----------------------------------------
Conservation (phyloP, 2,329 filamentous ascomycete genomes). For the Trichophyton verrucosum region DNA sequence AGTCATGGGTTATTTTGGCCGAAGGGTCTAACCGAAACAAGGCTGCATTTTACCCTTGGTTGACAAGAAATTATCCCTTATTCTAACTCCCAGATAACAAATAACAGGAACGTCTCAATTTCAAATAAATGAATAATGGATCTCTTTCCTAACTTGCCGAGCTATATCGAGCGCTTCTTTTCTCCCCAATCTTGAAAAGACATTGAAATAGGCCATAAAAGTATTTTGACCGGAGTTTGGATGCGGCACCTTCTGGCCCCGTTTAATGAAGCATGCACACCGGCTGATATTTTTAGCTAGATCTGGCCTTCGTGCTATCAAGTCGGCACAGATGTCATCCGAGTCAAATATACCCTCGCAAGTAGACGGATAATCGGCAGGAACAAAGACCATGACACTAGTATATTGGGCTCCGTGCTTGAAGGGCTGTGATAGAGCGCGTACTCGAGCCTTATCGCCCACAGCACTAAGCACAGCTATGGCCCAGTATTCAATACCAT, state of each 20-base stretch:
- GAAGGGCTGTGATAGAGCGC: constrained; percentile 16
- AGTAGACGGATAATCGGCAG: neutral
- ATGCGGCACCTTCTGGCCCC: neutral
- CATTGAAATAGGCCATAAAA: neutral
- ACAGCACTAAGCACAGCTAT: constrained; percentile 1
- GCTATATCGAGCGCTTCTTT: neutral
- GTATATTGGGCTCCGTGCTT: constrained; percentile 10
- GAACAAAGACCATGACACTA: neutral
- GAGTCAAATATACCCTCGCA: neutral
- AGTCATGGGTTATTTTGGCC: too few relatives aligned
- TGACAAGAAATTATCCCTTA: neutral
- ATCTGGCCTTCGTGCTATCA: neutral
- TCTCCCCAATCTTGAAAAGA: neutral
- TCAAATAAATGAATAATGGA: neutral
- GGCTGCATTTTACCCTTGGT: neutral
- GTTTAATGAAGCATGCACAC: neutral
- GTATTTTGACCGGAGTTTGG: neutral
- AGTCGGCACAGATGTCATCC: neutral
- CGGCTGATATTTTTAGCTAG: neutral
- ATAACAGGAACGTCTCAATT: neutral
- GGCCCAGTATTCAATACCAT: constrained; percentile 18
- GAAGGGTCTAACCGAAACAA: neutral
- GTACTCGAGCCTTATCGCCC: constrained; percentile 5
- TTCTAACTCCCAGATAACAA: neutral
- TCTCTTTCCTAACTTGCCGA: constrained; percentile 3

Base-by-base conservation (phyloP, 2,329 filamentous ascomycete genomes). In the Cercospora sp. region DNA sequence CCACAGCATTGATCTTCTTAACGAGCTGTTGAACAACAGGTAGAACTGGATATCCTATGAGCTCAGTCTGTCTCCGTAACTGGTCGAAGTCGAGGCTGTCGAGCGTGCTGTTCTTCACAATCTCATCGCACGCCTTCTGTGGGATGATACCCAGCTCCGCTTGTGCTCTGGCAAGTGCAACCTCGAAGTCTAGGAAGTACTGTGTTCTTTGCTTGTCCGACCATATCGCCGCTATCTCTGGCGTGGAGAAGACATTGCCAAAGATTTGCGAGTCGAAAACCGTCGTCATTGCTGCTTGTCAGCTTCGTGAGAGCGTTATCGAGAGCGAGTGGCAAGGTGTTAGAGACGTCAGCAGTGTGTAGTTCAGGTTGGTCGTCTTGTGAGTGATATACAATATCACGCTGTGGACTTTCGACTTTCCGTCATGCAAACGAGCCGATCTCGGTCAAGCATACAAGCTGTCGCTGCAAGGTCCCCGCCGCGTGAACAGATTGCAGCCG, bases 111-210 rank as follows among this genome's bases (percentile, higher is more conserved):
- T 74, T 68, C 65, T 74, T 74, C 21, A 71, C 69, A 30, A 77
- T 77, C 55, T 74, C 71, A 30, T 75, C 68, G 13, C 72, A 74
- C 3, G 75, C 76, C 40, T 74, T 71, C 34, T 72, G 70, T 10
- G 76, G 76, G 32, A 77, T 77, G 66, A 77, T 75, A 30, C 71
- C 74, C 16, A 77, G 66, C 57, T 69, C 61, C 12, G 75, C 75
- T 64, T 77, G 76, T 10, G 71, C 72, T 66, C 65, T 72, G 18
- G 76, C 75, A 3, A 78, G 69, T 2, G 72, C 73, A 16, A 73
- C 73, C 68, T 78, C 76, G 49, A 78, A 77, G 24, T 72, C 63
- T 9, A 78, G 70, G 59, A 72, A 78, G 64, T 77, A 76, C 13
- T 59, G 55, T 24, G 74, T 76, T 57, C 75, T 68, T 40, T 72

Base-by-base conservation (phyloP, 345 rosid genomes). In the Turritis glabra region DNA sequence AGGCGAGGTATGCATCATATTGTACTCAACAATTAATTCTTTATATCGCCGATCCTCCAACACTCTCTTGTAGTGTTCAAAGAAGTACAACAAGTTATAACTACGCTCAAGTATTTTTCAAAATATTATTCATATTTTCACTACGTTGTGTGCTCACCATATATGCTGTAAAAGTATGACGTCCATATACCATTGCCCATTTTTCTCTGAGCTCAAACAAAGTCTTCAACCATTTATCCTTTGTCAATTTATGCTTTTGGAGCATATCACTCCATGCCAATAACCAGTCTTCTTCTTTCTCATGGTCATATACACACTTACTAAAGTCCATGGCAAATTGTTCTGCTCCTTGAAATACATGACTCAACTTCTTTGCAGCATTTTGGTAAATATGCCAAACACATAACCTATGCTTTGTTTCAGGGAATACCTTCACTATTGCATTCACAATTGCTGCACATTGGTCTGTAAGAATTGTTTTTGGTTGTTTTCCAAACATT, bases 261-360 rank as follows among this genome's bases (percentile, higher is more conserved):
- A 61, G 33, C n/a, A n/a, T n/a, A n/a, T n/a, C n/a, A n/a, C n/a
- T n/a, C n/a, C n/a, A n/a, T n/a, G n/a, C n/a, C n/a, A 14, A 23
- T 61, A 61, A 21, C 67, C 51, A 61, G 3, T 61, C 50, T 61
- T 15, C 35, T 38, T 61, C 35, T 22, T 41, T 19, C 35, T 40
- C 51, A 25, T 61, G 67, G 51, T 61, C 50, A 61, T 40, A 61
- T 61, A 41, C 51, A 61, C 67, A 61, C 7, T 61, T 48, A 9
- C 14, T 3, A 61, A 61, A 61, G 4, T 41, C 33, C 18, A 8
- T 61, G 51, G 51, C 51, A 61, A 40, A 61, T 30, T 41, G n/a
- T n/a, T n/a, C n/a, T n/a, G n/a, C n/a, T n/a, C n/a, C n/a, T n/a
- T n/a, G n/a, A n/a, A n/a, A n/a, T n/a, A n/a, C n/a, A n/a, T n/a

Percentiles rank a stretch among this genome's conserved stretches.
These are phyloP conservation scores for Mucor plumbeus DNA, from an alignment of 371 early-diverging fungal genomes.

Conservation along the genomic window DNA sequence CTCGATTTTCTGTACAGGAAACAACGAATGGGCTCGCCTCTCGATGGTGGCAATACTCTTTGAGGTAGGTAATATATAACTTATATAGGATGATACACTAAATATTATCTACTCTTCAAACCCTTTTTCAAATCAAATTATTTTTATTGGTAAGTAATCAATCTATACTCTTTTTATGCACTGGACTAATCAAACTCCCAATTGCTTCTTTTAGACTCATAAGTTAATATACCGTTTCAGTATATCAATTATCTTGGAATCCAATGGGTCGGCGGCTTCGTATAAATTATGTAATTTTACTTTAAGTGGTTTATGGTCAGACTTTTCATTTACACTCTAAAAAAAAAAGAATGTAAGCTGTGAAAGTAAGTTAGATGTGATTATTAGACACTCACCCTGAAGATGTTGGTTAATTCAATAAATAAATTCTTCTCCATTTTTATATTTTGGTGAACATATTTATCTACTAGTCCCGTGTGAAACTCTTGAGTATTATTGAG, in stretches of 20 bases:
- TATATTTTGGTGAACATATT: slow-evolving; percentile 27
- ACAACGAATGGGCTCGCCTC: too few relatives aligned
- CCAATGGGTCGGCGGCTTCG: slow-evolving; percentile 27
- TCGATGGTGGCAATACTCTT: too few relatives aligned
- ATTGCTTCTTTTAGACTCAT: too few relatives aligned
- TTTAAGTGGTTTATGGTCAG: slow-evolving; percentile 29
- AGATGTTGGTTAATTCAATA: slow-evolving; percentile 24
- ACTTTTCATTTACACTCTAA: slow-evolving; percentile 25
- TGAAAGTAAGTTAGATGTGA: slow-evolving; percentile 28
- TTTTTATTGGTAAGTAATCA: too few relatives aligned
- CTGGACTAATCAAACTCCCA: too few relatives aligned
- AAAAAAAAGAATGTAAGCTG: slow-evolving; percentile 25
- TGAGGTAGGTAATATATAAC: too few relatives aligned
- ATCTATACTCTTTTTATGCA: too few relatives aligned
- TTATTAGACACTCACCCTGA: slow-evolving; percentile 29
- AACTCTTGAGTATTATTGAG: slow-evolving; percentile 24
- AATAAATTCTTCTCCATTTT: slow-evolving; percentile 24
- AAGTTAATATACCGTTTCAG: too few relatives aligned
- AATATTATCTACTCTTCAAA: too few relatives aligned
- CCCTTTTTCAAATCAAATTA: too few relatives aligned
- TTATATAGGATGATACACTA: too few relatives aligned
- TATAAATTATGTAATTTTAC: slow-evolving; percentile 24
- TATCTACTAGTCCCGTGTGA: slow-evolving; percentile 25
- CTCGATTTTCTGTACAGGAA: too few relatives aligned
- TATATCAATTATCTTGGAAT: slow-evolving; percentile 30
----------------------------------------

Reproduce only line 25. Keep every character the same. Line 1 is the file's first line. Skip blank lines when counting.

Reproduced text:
- TTCTAACTCCCAGATAACAA: neutral